Problem 1:


\pstGeonode[PosAngle={50,100,90}, PointSymbol={*,x,*},
PointNameSep=3mm, CurveType=curve,

PointName={\alpha,\beta,\gamma,default}] %%% <<----



Question 1:

Why it haven't must been " (-2,0){\alpha}(-1,-2){\beta}(0,-1){\gamma}(2,-1.5){T} "

Problem 2:

enter image description here

See the following:

  PosAngle={0,45,180},  %% <<---- No effective
  PosAngleA=0,PosAngB=45,PosAngleC=180, %% <<---- Works fine.




That are two different things: a printed point name and an internal node name. It can be the same but must not by default. \alpha is a macro and can be a printed point name, but not a node name unless you say \string\alpha. Otherwise \alpha will be expanded to \mathchar"10B for example. However, \string\alpha wouldn't be a useful node name.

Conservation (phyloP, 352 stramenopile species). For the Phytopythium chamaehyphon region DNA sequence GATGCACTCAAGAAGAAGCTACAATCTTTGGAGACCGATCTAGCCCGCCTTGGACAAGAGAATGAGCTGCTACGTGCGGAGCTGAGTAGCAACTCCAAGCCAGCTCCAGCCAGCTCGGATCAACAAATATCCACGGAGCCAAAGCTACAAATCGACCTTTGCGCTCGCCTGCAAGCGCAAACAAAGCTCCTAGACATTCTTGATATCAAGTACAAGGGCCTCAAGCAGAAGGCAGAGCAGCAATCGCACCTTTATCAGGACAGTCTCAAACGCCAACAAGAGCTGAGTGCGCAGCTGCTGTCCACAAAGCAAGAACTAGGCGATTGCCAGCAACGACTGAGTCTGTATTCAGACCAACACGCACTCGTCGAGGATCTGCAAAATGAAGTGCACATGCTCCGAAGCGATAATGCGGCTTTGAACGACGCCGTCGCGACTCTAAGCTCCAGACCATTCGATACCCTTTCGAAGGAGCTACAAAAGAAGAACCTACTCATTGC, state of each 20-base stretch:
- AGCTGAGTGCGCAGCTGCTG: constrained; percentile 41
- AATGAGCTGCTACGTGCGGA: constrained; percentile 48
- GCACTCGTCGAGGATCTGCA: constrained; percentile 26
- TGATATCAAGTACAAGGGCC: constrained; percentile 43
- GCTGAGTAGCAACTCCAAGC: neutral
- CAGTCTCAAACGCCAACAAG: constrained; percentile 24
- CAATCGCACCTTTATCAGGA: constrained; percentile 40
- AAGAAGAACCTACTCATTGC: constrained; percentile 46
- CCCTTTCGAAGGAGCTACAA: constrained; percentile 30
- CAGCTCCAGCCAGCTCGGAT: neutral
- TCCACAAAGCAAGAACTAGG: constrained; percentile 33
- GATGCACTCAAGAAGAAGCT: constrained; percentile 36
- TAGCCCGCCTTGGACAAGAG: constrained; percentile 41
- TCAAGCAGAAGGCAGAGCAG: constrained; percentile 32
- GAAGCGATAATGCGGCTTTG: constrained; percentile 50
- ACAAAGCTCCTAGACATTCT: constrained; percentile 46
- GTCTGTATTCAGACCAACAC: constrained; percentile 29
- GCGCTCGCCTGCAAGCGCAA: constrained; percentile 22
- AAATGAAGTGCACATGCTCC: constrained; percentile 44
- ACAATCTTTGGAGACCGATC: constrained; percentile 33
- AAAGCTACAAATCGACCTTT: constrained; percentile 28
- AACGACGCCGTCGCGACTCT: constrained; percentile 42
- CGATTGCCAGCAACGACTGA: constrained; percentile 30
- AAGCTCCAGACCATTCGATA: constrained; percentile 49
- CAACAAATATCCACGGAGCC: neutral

PosAngle={10,20,30} is only valid for \PstGeonode. For a triangle use PosAngle=10, PosAngleB=....

| improve this answer | |
  • For question 1, its mean only with the math symbols, we always use the first syntax. – user173875 Dec 9 '18 at 15:56
  • Yes, but it makes no difference to say (-2,0){alpha}(-1,-2){beta}(0,-1){gamma}(2,-1.5){T} or (-2,0){a}(-1,-2){b}(0,-1){g}(2,-1.5){T} Any possible name without a backslash – user2478 Dec 9 '18 at 16:03

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